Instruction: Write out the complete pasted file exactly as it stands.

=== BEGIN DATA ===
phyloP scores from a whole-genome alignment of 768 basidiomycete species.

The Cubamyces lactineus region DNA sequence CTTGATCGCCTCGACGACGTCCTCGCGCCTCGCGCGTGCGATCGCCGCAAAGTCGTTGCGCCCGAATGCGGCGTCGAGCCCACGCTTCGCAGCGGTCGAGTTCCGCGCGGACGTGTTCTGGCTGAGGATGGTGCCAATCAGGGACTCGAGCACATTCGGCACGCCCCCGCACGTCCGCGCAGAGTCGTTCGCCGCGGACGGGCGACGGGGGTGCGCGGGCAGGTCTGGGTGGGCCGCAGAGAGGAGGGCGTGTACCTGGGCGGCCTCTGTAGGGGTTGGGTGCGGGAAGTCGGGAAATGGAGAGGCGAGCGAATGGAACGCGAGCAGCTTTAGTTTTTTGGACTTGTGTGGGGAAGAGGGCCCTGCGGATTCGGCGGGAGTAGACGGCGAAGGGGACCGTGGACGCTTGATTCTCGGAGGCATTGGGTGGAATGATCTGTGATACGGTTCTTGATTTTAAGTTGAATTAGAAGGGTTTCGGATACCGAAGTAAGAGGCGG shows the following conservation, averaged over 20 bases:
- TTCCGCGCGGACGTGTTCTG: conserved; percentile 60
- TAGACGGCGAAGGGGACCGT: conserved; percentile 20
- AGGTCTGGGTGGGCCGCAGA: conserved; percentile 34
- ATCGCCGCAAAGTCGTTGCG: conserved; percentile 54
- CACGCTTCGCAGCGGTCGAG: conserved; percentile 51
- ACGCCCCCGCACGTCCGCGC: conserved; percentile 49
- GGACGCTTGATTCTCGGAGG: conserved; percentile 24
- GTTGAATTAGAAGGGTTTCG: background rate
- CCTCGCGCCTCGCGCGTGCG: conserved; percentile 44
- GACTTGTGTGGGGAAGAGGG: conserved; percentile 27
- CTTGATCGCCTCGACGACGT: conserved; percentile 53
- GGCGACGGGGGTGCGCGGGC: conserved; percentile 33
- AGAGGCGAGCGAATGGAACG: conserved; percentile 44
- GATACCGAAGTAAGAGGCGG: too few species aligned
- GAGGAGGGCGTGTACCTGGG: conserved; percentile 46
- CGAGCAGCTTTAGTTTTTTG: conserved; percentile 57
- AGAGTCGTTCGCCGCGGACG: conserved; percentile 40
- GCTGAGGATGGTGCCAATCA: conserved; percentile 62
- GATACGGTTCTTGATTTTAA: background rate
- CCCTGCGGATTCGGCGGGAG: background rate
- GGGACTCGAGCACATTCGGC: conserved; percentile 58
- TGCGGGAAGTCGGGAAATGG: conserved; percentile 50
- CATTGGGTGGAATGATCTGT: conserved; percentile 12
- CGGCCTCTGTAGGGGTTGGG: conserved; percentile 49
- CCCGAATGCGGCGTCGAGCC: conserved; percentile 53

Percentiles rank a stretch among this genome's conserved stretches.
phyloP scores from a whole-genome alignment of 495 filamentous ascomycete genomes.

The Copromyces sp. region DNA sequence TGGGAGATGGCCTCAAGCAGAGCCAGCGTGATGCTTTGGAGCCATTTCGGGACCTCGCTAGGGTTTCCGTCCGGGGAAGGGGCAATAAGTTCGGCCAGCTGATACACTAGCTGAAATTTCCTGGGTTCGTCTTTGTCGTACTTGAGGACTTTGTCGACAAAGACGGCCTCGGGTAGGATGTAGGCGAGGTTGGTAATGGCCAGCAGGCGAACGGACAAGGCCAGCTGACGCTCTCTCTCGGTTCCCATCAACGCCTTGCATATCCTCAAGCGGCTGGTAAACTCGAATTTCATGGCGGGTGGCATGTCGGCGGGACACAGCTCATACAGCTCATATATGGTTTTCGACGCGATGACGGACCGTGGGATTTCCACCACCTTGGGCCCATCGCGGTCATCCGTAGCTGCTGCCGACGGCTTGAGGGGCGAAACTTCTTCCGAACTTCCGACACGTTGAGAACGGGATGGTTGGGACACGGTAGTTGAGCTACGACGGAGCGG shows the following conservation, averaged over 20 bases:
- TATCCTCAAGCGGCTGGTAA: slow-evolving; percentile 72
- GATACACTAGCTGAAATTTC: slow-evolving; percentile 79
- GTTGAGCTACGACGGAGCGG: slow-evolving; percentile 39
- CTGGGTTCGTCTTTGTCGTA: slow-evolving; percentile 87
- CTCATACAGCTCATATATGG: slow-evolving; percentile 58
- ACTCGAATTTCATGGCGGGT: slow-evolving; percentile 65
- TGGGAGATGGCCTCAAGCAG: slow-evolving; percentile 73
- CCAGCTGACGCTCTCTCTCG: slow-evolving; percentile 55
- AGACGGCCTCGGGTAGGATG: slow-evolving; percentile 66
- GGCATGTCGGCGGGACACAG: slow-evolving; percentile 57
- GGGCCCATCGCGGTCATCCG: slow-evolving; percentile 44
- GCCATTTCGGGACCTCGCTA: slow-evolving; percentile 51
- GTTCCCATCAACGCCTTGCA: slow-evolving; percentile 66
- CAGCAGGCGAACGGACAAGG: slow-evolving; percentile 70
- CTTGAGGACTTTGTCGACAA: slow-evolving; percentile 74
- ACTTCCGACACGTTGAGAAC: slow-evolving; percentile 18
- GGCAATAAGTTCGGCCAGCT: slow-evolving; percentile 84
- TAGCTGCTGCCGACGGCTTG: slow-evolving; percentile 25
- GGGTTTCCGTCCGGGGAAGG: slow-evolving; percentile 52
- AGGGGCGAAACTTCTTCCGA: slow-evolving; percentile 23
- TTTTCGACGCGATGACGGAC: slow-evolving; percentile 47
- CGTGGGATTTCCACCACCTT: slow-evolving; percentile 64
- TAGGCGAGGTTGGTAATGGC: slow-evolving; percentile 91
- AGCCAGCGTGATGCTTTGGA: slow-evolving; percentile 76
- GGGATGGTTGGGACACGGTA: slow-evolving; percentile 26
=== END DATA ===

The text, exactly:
phyloP scores from a whole-genome alignment of 768 basidiomycete species.

The Cubamyces lactineus region DNA sequence CTTGATCGCCTCGACGACGTCCTCGCGCCTCGCGCGTGCGATCGCCGCAAAGTCGTTGCGCCCGAATGCGGCGTCGAGCCCACGCTTCGCAGCGGTCGAGTTCCGCGCGGACGTGTTCTGGCTGAGGATGGTGCCAATCAGGGACTCGAGCACATTCGGCACGCCCCCGCACGTCCGCGCAGAGTCGTTCGCCGCGGACGGGCGACGGGGGTGCGCGGGCAGGTCTGGGTGGGCCGCAGAGAGGAGGGCGTGTACCTGGGCGGCCTCTGTAGGGGTTGGGTGCGGGAAGTCGGGAAATGGAGAGGCGAGCGAATGGAACGCGAGCAGCTTTAGTTTTTTGGACTTGTGTGGGGAAGAGGGCCCTGCGGATTCGGCGGGAGTAGACGGCGAAGGGGACCGTGGACGCTTGATTCTCGGAGGCATTGGGTGGAATGATCTGTGATACGGTTCTTGATTTTAAGTTGAATTAGAAGGGTTTCGGATACCGAAGTAAGAGGCGG shows the following conservation, averaged over 20 bases:
- TTCCGCGCGGACGTGTTCTG: conserved; percentile 60
- TAGACGGCGAAGGGGACCGT: conserved; percentile 20
- AGGTCTGGGTGGGCCGCAGA: conserved; percentile 34
- ATCGCCGCAAAGTCGTTGCG: conserved; percentile 54
- CACGCTTCGCAGCGGTCGAG: conserved; percentile 51
- ACGCCCCCGCACGTCCGCGC: conserved; percentile 49
- GGACGCTTGATTCTCGGAGG: conserved; percentile 24
- GTTGAATTAGAAGGGTTTCG: background rate
- CCTCGCGCCTCGCGCGTGCG: conserved; percentile 44
- GACTTGTGTGGGGAAGAGGG: conserved; percentile 27
- CTTGATCGCCTCGACGACGT: conserved; percentile 53
- GGCGACGGGGGTGCGCGGGC: conserved; percentile 33
- AGAGGCGAGCGAATGGAACG: conserved; percentile 44
- GATACCGAAGTAAGAGGCGG: too few species aligned
- GAGGAGGGCGTGTACCTGGG: conserved; percentile 46
- CGAGCAGCTTTAGTTTTTTG: conserved; percentile 57
- AGAGTCGTTCGCCGCGGACG: conserved; percentile 40
- GCTGAGGATGGTGCCAATCA: conserved; percentile 62
- GATACGGTTCTTGATTTTAA: background rate
- CCCTGCGGATTCGGCGGGAG: background rate
- GGGACTCGAGCACATTCGGC: conserved; percentile 58
- TGCGGGAAGTCGGGAAATGG: conserved; percentile 50
- CATTGGGTGGAATGATCTGT: conserved; percentile 12
- CGGCCTCTGTAGGGGTTGGG: conserved; percentile 49
- CCCGAATGCGGCGTCGAGCC: conserved; percentile 53

Percentiles rank a stretch among this genome's conserved stretches.
phyloP scores from a whole-genome alignment of 495 filamentous ascomycete genomes.

The Copromyces sp. region DNA sequence TGGGAGATGGCCTCAAGCAGAGCCAGCGTGATGCTTTGGAGCCATTTCGGGACCTCGCTAGGGTTTCCGTCCGGGGAAGGGGCAATAAGTTCGGCCAGCTGATACACTAGCTGAAATTTCCTGGGTTCGTCTTTGTCGTACTTGAGGACTTTGTCGACAAAGACGGCCTCGGGTAGGATGTAGGCGAGGTTGGTAATGGCCAGCAGGCGAACGGACAAGGCCAGCTGACGCTCTCTCTCGGTTCCCATCAACGCCTTGCATATCCTCAAGCGGCTGGTAAACTCGAATTTCATGGCGGGTGGCATGTCGGCGGGACACAGCTCATACAGCTCATATATGGTTTTCGACGCGATGACGGACCGTGGGATTTCCACCACCTTGGGCCCATCGCGGTCATCCGTAGCTGCTGCCGACGGCTTGAGGGGCGAAACTTCTTCCGAACTTCCGACACGTTGAGAACGGGATGGTTGGGACACGGTAGTTGAGCTACGACGGAGCGG shows the following conservation, averaged over 20 bases:
- TATCCTCAAGCGGCTGGTAA: slow-evolving; percentile 72
- GATACACTAGCTGAAATTTC: slow-evolving; percentile 79
- GTTGAGCTACGACGGAGCGG: slow-evolving; percentile 39
- CTGGGTTCGTCTTTGTCGTA: slow-evolving; percentile 87
- CTCATACAGCTCATATATGG: slow-evolving; percentile 58
- ACTCGAATTTCATGGCGGGT: slow-evolving; percentile 65
- TGGGAGATGGCCTCAAGCAG: slow-evolving; percentile 73
- CCAGCTGACGCTCTCTCTCG: slow-evolving; percentile 55
- AGACGGCCTCGGGTAGGATG: slow-evolving; percentile 66
- GGCATGTCGGCGGGACACAG: slow-evolving; percentile 57
- GGGCCCATCGCGGTCATCCG: slow-evolving; percentile 44
- GCCATTTCGGGACCTCGCTA: slow-evolving; percentile 51
- GTTCCCATCAACGCCTTGCA: slow-evolving; percentile 66
- CAGCAGGCGAACGGACAAGG: slow-evolving; percentile 70
- CTTGAGGACTTTGTCGACAA: slow-evolving; percentile 74
- ACTTCCGACACGTTGAGAAC: slow-evolving; percentile 18
- GGCAATAAGTTCGGCCAGCT: slow-evolving; percentile 84
- TAGCTGCTGCCGACGGCTTG: slow-evolving; percentile 25
- GGGTTTCCGTCCGGGGAAGG: slow-evolving; percentile 52
- AGGGGCGAAACTTCTTCCGA: slow-evolving; percentile 23
- TTTTCGACGCGATGACGGAC: slow-evolving; percentile 47
- CGTGGGATTTCCACCACCTT: slow-evolving; percentile 64
- TAGGCGAGGTTGGTAATGGC: slow-evolving; percentile 91
- AGCCAGCGTGATGCTTTGGA: slow-evolving; percentile 76
- GGGATGGTTGGGACACGGTA: slow-evolving; percentile 26